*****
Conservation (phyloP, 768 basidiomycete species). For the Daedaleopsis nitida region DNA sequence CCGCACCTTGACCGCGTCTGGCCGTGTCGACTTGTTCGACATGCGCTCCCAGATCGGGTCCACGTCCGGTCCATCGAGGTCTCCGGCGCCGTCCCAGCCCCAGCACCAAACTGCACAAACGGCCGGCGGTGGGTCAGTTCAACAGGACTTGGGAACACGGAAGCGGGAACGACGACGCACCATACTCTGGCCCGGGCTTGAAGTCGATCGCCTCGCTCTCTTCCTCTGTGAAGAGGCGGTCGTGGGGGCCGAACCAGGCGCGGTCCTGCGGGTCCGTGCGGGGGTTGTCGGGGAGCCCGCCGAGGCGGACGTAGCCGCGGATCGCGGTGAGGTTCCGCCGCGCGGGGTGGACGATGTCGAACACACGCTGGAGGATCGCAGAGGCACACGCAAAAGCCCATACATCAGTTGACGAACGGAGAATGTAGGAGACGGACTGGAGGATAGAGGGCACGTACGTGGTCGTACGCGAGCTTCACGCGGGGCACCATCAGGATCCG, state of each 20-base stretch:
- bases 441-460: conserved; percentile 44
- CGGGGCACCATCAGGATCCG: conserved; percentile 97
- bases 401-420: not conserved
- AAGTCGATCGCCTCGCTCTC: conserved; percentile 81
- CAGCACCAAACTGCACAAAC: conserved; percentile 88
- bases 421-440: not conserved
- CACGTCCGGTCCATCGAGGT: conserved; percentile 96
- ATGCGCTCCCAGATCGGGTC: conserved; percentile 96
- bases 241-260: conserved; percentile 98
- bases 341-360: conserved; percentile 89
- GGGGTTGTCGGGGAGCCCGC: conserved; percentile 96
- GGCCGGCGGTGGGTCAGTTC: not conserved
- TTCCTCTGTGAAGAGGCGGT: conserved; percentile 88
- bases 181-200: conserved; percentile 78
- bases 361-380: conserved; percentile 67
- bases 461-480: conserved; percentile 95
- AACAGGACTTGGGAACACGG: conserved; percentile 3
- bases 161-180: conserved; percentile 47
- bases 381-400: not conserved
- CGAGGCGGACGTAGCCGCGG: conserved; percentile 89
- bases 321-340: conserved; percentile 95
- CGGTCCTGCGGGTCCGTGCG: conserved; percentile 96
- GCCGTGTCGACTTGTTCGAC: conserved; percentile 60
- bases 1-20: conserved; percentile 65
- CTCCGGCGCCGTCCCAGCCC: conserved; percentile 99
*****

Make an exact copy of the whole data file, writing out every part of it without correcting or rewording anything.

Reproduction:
Conservation (phyloP, 768 basidiomycete species). For the Daedaleopsis nitida region DNA sequence CCGCACCTTGACCGCGTCTGGCCGTGTCGACTTGTTCGACATGCGCTCCCAGATCGGGTCCACGTCCGGTCCATCGAGGTCTCCGGCGCCGTCCCAGCCCCAGCACCAAACTGCACAAACGGCCGGCGGTGGGTCAGTTCAACAGGACTTGGGAACACGGAAGCGGGAACGACGACGCACCATACTCTGGCCCGGGCTTGAAGTCGATCGCCTCGCTCTCTTCCTCTGTGAAGAGGCGGTCGTGGGGGCCGAACCAGGCGCGGTCCTGCGGGTCCGTGCGGGGGTTGTCGGGGAGCCCGCCGAGGCGGACGTAGCCGCGGATCGCGGTGAGGTTCCGCCGCGCGGGGTGGACGATGTCGAACACACGCTGGAGGATCGCAGAGGCACACGCAAAAGCCCATACATCAGTTGACGAACGGAGAATGTAGGAGACGGACTGGAGGATAGAGGGCACGTACGTGGTCGTACGCGAGCTTCACGCGGGGCACCATCAGGATCCG, state of each 20-base stretch:
- bases 441-460: conserved; percentile 44
- CGGGGCACCATCAGGATCCG: conserved; percentile 97
- bases 401-420: not conserved
- AAGTCGATCGCCTCGCTCTC: conserved; percentile 81
- CAGCACCAAACTGCACAAAC: conserved; percentile 88
- bases 421-440: not conserved
- CACGTCCGGTCCATCGAGGT: conserved; percentile 96
- ATGCGCTCCCAGATCGGGTC: conserved; percentile 96
- bases 241-260: conserved; percentile 98
- bases 341-360: conserved; percentile 89
- GGGGTTGTCGGGGAGCCCGC: conserved; percentile 96
- GGCCGGCGGTGGGTCAGTTC: not conserved
- TTCCTCTGTGAAGAGGCGGT: conserved; percentile 88
- bases 181-200: conserved; percentile 78
- bases 361-380: conserved; percentile 67
- bases 461-480: conserved; percentile 95
- AACAGGACTTGGGAACACGG: conserved; percentile 3
- bases 161-180: conserved; percentile 47
- bases 381-400: not conserved
- CGAGGCGGACGTAGCCGCGG: conserved; percentile 89
- bases 321-340: conserved; percentile 95
- CGGTCCTGCGGGTCCGTGCG: conserved; percentile 96
- GCCGTGTCGACTTGTTCGAC: conserved; percentile 60
- bases 1-20: conserved; percentile 65
- CTCCGGCGCCGTCCCAGCCC: conserved; percentile 99